Science Technology Investor Reception: Meeting Investors & Entrepreneurs
The first Science Technology Investor Reception (STIR) was held on Oct. 21 at the San Antonio
Investors across San Antonio joined the UTHSCSA Office of Technology Commercialization (OTC) for an evening of networking and the presentation of two promising technologies created at the UTHSCSA for commercialization opportunities.
Dr. John Gebhard, senior executive director of the OTC opened the event introducing keynote speaker Dr. Dana Ono, a Boston-based
serial entrepreneur and founder of several biotechnology start-up companies.
Following the keynote address by Dr. Ono, John Fritz, senior development
manager at the OTC and UT Health Science Center faculty members presented their technologies by giving a two-minute pitch to investors.
Graduate students from The Graduate School of Biomedical Sciences and members of a student-led organization focused on technology commercialization were present at the event to welcome and network with local investors.
For Supriya Sinha a fifth-year Ph.D. student attending the STIR event was “an incredible opportunity to network with different experienced professionals interested in biomedical/ lifescience inventions”
The STIR event was the first of a series of events that will be held throughout the year. The format is kept short in order to give investors and local entrepreneurs a small sample of what the UTHSCSA is producing in terms of novel inventions.
Catherine Cheng, a third-year Ph.D. student said that she loved the concept of STIR because “typically, when you think of events where you have investors and entrepreneurs, you think of those day-long “pitch fest” events, or those high-stress, high-stakes pitch competitions.”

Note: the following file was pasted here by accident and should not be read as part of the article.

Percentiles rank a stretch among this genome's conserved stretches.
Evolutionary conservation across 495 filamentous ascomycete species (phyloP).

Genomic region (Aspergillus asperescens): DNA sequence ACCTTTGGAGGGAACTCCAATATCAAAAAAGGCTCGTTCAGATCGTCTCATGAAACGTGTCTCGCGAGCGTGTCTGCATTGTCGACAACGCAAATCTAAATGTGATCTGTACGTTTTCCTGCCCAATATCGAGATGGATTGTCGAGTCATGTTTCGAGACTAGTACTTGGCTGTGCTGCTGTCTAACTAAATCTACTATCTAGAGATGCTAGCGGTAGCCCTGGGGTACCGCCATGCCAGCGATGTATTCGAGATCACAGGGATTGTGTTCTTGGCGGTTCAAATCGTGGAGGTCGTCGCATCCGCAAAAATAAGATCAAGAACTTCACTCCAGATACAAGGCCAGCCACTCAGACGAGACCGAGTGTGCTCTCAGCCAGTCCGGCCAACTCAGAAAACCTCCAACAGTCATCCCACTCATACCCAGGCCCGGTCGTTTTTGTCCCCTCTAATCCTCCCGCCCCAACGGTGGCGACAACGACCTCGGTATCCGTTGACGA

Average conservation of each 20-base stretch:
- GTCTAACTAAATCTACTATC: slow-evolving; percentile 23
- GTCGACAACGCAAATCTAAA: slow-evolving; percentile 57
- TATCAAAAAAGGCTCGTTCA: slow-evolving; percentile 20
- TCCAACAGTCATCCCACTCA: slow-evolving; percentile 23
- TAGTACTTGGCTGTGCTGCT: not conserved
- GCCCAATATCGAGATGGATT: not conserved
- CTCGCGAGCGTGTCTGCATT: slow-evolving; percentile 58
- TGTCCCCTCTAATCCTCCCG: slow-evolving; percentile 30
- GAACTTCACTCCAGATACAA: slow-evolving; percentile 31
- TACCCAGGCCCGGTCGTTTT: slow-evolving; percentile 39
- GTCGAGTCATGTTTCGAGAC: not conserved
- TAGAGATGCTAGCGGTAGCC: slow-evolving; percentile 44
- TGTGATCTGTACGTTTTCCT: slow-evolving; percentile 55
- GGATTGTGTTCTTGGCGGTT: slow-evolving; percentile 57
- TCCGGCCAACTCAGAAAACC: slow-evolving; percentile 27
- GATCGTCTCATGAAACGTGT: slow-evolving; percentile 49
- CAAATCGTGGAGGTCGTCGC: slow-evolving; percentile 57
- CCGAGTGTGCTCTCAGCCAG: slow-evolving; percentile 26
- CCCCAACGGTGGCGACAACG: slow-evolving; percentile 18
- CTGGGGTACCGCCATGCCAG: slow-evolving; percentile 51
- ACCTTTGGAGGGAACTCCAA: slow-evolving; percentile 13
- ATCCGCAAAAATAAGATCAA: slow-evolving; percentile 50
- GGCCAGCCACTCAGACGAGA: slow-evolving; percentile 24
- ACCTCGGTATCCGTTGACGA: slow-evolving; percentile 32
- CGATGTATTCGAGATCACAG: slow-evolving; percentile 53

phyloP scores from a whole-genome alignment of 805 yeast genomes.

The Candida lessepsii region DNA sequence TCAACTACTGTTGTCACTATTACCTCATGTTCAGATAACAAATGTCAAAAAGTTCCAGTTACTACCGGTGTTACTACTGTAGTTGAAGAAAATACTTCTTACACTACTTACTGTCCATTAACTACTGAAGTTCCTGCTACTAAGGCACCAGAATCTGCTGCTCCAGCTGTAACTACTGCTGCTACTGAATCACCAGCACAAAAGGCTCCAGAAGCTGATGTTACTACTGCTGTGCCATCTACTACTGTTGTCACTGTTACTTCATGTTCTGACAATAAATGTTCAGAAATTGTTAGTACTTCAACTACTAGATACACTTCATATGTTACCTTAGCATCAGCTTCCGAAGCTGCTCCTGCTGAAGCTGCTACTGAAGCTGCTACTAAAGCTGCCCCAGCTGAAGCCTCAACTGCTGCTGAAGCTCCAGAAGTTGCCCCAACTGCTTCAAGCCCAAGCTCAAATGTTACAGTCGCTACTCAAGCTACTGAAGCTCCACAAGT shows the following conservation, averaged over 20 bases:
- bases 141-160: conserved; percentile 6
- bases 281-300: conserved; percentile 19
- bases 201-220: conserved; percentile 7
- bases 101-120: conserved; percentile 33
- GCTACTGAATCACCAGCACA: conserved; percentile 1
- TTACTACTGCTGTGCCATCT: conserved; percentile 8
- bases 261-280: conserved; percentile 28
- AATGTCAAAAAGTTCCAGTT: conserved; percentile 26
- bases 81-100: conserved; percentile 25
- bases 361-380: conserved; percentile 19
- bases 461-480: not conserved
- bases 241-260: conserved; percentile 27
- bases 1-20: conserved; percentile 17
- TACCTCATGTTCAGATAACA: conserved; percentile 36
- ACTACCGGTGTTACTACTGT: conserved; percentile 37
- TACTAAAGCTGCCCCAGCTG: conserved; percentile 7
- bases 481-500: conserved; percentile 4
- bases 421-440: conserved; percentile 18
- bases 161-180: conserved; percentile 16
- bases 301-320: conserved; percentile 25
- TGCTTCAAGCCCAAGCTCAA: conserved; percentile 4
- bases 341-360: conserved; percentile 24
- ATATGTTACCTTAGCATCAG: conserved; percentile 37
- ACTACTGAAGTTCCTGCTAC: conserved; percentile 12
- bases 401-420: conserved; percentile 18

Of course, those are wonderful and productive events that bring people from all over the state or country together to move ideas forward.
Even though the STIR events similarly aim to connect
inventors and interested investors, the atmosphere is decidedly different:
collegial, convivial, and almost casual.
At least to a student like me, STIR seemed like a unique and effective way to for our University’s entrepreneurs to gain some well-deserved exposure.
Promoting commercialization opportunities out of the
university it’s a critical aspect of translational science in order to move
inventions forward effectively and efficiently unto the patients and to improve overall global health.
Ahsan Choudary a second year Ph.D. student in the Joint
Doctoral program in Translational Science put it best when asked about the opportunities created by events like STIR: “The STIR event was an excellent opportunity for scientists, scholars, and students from the Health Science Center to meet and interact with like-minded, local investors and biotech entrepreneurs.
If both the Health Science Center and the city of San Antonio desire to create a cooperative, multidisciplinary climate for transformative, sustainable biotech growth, having regular events like this for participants from all areas of biotech is critical.
Such events will not only raise awareness of the biotech commercialization pathway, but they will also allow students and faculty alike to build the necessary relationships and skills to facilitate the commercialization of medical and scientific innovations quickly, which ultimately results in getting discoveries to patients more quickly.”
Photo credit: Isabella McCafferty
The “Beyond The Bench” series features articles written by students and postdoctoral fellows at the Graduate School of Biomedical Sciences at The University of Texas Health Science Center San Antonio.